Let's be clear: I don't want to abandon my social network. I do want to take a more balanced approach to my online options, both in terms of input and output. Actually, I want to take a more balanced approach to my LIFE, but that is another post...


r.

Wednesday, January 18, 2012

On Needing a Good Cry

I need a good cry. And it seems that the universe is conspiring to ensure it happens.

Seriously. Here is my case:

• I have had a keen sense lately that I have lost my way, or at least my sense of equilibrium
• My husband of 21 years was drunk when I arrived home from work last night at 7pm
• A Facebook friend posted THIS story from CNN on her wall
• My 15 year-old named me his model of faith for the essay portion of his religion midterm exam
• I came across this Huffington Post article on child rearing and nostalgia in my email
• I accidentally found out that the father of a new friend of mine most likely went to high school with my mother (you know, the presumably living parent I have not seen or spoken to for over 10 years now. I mean how cool would it be to call her up and say, hey, guess WHAT?!?!?!)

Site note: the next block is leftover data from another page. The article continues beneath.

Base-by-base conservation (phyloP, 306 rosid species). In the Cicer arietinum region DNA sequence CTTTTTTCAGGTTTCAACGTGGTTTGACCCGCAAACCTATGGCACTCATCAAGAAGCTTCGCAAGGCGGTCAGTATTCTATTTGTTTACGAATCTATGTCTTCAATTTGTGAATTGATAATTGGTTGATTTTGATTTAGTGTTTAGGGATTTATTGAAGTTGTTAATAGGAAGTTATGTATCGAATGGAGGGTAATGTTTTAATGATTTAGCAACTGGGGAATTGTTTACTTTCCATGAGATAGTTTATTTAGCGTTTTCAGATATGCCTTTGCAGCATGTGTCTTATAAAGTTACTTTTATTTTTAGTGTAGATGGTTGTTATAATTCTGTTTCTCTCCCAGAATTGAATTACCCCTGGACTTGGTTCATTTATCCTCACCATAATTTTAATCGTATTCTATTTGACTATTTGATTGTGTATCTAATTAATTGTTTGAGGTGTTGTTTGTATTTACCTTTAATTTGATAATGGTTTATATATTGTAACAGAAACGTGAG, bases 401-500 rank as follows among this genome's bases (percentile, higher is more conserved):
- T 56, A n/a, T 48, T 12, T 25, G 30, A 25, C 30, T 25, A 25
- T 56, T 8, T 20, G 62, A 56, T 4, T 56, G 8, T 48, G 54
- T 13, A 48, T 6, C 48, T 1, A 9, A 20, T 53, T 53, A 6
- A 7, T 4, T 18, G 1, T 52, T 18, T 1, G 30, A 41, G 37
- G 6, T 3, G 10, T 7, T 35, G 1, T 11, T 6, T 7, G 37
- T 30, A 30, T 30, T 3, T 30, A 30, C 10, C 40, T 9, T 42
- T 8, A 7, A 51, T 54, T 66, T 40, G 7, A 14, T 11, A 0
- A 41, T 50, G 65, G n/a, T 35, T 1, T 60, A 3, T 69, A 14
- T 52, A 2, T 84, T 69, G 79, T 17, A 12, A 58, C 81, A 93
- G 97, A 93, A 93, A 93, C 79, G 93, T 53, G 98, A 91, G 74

• Let's not even mention the 20 pounds I've gained, or the last song that played on my iPod.
I'm not menstrual, or even premenstrual. I am just plain sad. And tired. And lost. And forty-fucking-five, wondering what the hell to do about it that won't involve more pain, injury, collateral damage, or isolation.

I've read through previous posts. I am not prone necessarily to self pity, and certainly not martyrdom. But I am prone to these bouts of restlessness, and they generally fade. Maybe I just need to wait it out. But I don't think so. Something feels broken. It is the slow walk home from the train. The realization that going to the gym at night and getting home at 9 or later might not be so bad after all. I always looked forward to going home. Less and less now is that the case, unless the house is either empty or my son is the only one there.

Oh, and I learned a new word: Kairos. Author Glennon Melton defines kairos as God's time. It's time outside of time. It's metaphysical time. It's those magical moments in which time stands still. In Greek mythology, Kairos, the youngest child of Zeus, was the god of opportunity. In rhetoric it is the opportune time and/or place, the right or appropriate time to say or do the right or appropriate thing. I think I like God's time best. As opposed to Chronos, ordinary time. Even in these muddled times, I have moments of Kairos. They will have to do for now.

r.

Tuesday, January 10, 2012

In Your Eyes....

Love I get so lost, sometimes
days pass and this emptiness fills my heart